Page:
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Media glare cuts into nude club's business
By KATHRYN WEXLER
© St. Petersburg Times, published January 24, 2001
TAMPA -- For two years, Theresa Gilmore has waited for this week to arrive.
By 8:25 p.m. Monday, she had staked out her favorite spot in the mirrored dressing room of Mons Venus, Tampa's most beloved and bemoaned nude club. She would take hours to dab lime eye shadow around her blue eyes and squeeze into her zebra-striped bikini and matching tights. Everything has to be just so on this first night of Super Bowl week.
Gilmore, 26, was expecting to glean a windfall of bills from the fat wallets of men hiring her for lap dances. Never mind that the nude gyrations have been illegal in Tampa since December 1999.
"I'm not leaving here until I make two grand," Gilmore said with a smile.
What Gilmore hadn't counted on was the procession of national reporters traipsing through the club in search of owner Joe Redner, always happy to hold forth on the First Amendment and, he says, City Hall's efforts to put him out of business.
Nor did she bank on TV cameras broadcasting dispatches: Live, from Mons Venus!, from the club's parking lot on Dale Mabry Highway. The lap dance ban, and the NFL's warnings about it, have become the hot topic of Super Bowl week stories.
Clients already were skittish about showing up, given the flurry of recent police raids, dancers said. Plenty of the 40 or so "girls," as dancers are uniformly called, who went to work with high hopes Monday didn't think all the attention was the way to do business.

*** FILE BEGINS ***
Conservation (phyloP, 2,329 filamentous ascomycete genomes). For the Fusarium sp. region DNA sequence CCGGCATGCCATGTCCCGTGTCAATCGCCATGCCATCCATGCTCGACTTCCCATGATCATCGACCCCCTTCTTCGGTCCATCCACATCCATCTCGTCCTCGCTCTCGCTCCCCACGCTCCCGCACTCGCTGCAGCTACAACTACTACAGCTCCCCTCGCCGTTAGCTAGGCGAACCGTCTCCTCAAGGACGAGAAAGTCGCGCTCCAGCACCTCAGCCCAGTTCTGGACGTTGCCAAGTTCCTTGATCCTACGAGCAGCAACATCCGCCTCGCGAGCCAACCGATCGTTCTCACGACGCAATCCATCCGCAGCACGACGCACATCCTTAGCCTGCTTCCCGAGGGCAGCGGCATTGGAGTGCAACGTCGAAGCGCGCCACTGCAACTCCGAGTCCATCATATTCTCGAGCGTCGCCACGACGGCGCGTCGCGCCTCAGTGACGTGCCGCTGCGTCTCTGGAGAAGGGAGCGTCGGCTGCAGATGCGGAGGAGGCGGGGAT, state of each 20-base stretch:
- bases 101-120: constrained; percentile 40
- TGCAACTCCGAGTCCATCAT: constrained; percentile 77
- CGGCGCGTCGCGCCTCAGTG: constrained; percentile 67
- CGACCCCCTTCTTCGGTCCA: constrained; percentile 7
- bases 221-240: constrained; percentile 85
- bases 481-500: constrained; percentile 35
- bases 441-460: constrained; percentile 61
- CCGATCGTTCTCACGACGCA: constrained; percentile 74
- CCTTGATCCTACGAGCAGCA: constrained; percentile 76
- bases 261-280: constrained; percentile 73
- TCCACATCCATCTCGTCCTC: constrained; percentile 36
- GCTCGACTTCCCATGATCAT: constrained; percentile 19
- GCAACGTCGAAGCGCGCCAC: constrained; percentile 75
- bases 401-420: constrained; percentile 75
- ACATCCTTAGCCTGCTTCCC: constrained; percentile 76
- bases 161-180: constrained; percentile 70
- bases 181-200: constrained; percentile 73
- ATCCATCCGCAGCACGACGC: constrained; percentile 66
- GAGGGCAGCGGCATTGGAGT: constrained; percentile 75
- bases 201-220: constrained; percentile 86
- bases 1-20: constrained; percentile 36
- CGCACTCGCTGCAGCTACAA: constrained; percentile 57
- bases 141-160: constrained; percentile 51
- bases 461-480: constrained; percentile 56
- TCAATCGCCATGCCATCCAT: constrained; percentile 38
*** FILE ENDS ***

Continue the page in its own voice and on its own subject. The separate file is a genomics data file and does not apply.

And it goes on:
"We've been counting on this, like, Super Bowl week and now there's all this drama," said Catherine Vallejo, 23.
Redner, stringent vegetarian, grandfather and twice-defeated politician, has always welcomed publicity. He even announced his club would be open 24 hours a day starting tonight, with lap dances galore.
"If this law is ruled unconstitutional, the liability of the city is astronomical," said Redner, 60.
Yet Redner's remarkable ability to draw attention seemed to backfire Monday. It was hardly the Super Monday they expected.
Mons Venus has taken a hit since the Tampa City Council members unanimously passed an ordinance making it a misdemeanor to get within 6 feet of a nude or partly clad dancer. Redner says business is down 25 percent.
Everyone figured Super Bowl week would once again attract the throngs. One Tampa Bay radio station was taking bets on which celebrity was going to get busted first.
What everyone's missing in all this, said Vallejo, is the impact on dancers. Poverty isn't funny.
"The people are making a joke about it," said Vallejo, who has dreams of launching her own interior decorating business. "It's not a joke."
By 8:48 p.m., the rows of men had thickened. They were sitting at the bar, staring up at the dancers lifting their legs high above the heads of their admirers. They were leaning against the walls, making small talk with bare-breasted women. And they were sitting on couches, holding the hips of a dozen women giving lap dances -- full throttle.